Dropbox is a very popular Cloud storage services, but is it good for the privacy-conscious?
According to Edward Snowden, it’s not.
In an interviewed published on GuardianNews, Snowden described Dropbox as “hostile to privacy.”
So what are the better alternatives. Snowden recommended Cloud storage services with zero-knowledge as a key feature.
There is so much news today I'm not sure which to highlight first. Linux.com has a look at Linus Torvalds' home office and a new paper describes fresh malware "Mayhem." X.Org Server 1.16 and GCC 4.9.1 have been released and the Plasma 5.1 development cycle has been officially kicked off. All this and some openSUSE, Ubuntu and Fedora tidbits here in tonight's Linux news.
Having to keep track of your daily eating habits is quite a task. Oh, and there is those tedious workouts that you have to do. Being healthy is such a bore, isn't it? Don't worry, even the healthiest of people hate getting out of bed and going to the gym. Yep, that's true. Fitness isn't a pleasant experience, it's hard work and yes, hard work for some people is boring.
As prolonged tech junkies, we are used to having shortcuts or little apps here and there that help us cut our job in half, in other words, keep us lazy. We have apps for self-diagnosing, for reserving our table at a restaurant, and even ordering the menu. Just press a button and your job is done.
Google is out with a new version of its Chrome web browser, providing users with new features and security fixes for over two dozen vulnerabilities.
Among the user facing improvements in Chrome 36 is a new look for the Incognito mode. Chrome has had an incongito mode since Google first debuted the browser back in 2008. Incognito mode, which is sometime referred to as 'Porn Mode', enables a user to view websites without having those websites or cookies stored in the browser's history.
The OpenWRT project has released version 14.07 RC1 of its lightweight router and IoT oriented Linux distribution, adding IPv6 support and faster startup.
OpenWRT 14.07 (“Barrier Breaker”) was issued as a first release candidate (RC1), bringing full IPv6 support to the small-footprint GNU/Linux distribution. The router-oriented distro has become a favorite for home automation gizmos and other, frequently MIPS-based, Internet of Things (IoT) boards and devices, such as the Arduino Yún (pictured below-right).
In aiming towards an on-time release of Fedora 21, developers have spun the first test candidate for the upcoming development release.
Per the official release schedule, Fedora 21 is expected to see its alpha release on 5 August while next week (22 July) is the software string freeze and the alpha change deadline. Following that alpha release is a planned Fedora 21 Beta on 9 September, final change deadline on 30 September, and hopes to ship Fedora 21 final on 14 October.
Spencer Hunley is an autistic professional, former Vice Chair of the Kansas City Mayor's Committee for People with Disabilities, and current board member of the Autism Society of the Heartland & ASAN's Kansas City chapter. In August, Spencer will be giving a talk, Universal Tux: Accessibility For Our Future Selves, at LinuxCon in Chicago. He also gave a talk, Maximizing Accessibility: Engaging People with Disabilities In The Linux Community, at LinuxCon North America 2013.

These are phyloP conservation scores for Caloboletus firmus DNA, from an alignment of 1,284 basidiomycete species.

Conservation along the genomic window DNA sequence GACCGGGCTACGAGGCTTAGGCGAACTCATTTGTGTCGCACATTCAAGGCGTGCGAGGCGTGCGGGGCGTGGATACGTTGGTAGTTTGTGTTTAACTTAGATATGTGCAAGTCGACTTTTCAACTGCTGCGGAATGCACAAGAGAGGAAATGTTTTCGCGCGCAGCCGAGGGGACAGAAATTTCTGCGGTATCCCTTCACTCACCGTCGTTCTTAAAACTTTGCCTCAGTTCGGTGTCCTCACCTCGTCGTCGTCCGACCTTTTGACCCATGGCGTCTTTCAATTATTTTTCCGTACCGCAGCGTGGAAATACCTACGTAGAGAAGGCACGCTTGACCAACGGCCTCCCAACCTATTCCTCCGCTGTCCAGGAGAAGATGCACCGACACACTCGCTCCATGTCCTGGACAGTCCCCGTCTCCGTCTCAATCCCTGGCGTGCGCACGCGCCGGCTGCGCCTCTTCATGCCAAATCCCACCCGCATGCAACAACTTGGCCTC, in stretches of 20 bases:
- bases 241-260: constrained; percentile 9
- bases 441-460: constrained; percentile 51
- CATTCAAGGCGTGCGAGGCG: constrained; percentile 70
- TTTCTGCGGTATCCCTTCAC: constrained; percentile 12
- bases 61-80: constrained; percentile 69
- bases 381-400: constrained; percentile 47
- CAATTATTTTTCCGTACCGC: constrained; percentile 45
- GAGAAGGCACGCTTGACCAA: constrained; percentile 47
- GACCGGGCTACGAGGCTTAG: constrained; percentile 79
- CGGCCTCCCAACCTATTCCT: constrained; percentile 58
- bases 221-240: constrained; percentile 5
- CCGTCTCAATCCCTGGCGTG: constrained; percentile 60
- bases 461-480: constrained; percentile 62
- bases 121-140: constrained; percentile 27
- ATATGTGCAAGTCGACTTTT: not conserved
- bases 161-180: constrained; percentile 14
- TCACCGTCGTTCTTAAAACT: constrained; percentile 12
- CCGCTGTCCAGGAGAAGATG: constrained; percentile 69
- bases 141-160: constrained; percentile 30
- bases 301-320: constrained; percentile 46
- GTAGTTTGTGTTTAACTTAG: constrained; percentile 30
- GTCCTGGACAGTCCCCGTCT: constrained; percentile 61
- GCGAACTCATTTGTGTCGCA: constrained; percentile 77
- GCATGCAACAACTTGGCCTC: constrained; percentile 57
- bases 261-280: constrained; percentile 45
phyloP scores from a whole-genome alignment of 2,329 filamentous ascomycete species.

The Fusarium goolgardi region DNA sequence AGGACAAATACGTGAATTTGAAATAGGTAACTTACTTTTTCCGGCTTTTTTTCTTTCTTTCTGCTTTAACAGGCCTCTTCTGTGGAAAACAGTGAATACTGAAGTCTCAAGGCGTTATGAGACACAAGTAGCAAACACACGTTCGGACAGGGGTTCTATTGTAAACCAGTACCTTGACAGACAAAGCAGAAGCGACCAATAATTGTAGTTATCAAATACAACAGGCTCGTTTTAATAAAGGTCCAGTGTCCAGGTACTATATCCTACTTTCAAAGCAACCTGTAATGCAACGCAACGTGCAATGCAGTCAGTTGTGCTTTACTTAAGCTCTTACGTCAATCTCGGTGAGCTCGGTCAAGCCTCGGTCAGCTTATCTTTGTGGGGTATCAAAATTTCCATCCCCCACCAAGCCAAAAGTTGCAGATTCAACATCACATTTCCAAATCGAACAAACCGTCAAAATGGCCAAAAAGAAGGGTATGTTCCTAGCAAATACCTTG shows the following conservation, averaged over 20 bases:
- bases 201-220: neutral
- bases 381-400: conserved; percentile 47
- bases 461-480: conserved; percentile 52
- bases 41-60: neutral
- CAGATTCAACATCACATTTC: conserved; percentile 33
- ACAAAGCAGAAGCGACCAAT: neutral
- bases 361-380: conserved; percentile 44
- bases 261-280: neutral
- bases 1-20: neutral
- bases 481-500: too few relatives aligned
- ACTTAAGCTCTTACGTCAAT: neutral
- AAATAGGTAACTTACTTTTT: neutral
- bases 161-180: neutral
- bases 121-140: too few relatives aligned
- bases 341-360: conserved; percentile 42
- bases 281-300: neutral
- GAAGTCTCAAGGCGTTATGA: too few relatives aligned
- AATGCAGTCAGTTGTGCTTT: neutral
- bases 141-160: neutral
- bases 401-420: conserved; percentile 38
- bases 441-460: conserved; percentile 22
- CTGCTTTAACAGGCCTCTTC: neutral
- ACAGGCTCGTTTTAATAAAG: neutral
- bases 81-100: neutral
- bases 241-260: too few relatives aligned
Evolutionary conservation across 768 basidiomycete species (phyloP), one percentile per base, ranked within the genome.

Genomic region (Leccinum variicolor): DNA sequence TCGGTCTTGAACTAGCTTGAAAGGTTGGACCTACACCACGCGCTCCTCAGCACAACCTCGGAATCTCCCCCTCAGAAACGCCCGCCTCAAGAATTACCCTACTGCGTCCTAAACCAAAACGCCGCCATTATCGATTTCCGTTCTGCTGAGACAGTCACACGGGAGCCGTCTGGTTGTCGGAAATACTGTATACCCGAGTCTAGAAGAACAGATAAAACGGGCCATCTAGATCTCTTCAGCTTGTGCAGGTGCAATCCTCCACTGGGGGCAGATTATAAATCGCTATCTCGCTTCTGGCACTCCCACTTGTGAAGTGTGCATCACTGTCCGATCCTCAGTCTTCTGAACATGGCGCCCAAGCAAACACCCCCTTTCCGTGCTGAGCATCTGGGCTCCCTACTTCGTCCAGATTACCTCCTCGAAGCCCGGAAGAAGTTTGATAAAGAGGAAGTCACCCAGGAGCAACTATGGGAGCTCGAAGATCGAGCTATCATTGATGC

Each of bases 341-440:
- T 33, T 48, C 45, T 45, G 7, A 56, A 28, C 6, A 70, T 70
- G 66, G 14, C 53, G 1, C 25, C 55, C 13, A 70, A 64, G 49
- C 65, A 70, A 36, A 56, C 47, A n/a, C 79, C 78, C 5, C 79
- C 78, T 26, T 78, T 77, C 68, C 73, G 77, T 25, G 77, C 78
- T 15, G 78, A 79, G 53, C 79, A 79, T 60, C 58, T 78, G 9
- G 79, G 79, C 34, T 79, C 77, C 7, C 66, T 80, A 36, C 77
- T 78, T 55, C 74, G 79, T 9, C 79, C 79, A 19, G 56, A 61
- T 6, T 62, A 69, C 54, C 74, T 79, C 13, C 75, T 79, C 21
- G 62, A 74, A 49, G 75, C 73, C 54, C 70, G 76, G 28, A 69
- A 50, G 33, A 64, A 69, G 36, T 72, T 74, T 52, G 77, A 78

In this interview, Spencer provides an update on the state of accessibility in Linux and open source software.
The X.Org Server 1.16 release has almost 35,000 lines of new/changed code, per Keith's notes. X.Org Server 1.16 is one of the more exciting releases in recent times and represents about six months of development work. X.Org Server 1.17 is now on the table for late this year or early 2015. X.Org Server 1.16 is codenamed Marionberry Pie.
Firefox OS has unlocked the mobile ecosystem and is quickly expanding across a broad range of devices and product categories in Europe, Latin America and Asia Pacific. Just one year after the first devices were launched, Firefox OS is now available on seven smartphones offered by five major operators in 15 countries, showing strong signs of ecosystem momentum and widespread industry adoption.
Have you ever wondered what the workspace of the world's most famous developer looks like? Well wonder no more. Linux creator Linus Torvalds invites you into his home office in this first-ever, personal tour of his workspace. It also includes behind the scenes laughs and footage, as well as a closer look at what he keeps on his desk and what he does between kernel releases. He also demonstrates how he uses his "zombie shuffling desk" (his walking desk) while working on the world's most ubiquitous software.
Software company Microsoft has announced the biggest round of lay-offs in the company’s history. The firm will reduce its workforce by 18,000, and 12,500 of those will be workers transferred when Microsoft bought the Finnish company Nokia. Just under 5,000 Microsoft workers are currently located in Finland, with some 1,100 expected to be retrenched.
Linux distributions tend to use two different types of release cycles: standard releases and rolling releases. Some people swear by rolling releases to have the latest software, while others like standard releases for being more stable and tested.
This isn’t an option you change in your current Linux distribution — instead, it’s a choice the Linux distribution itself makes. Some distributions release regular standard releases and use a rolling release cycle for their unstable development release.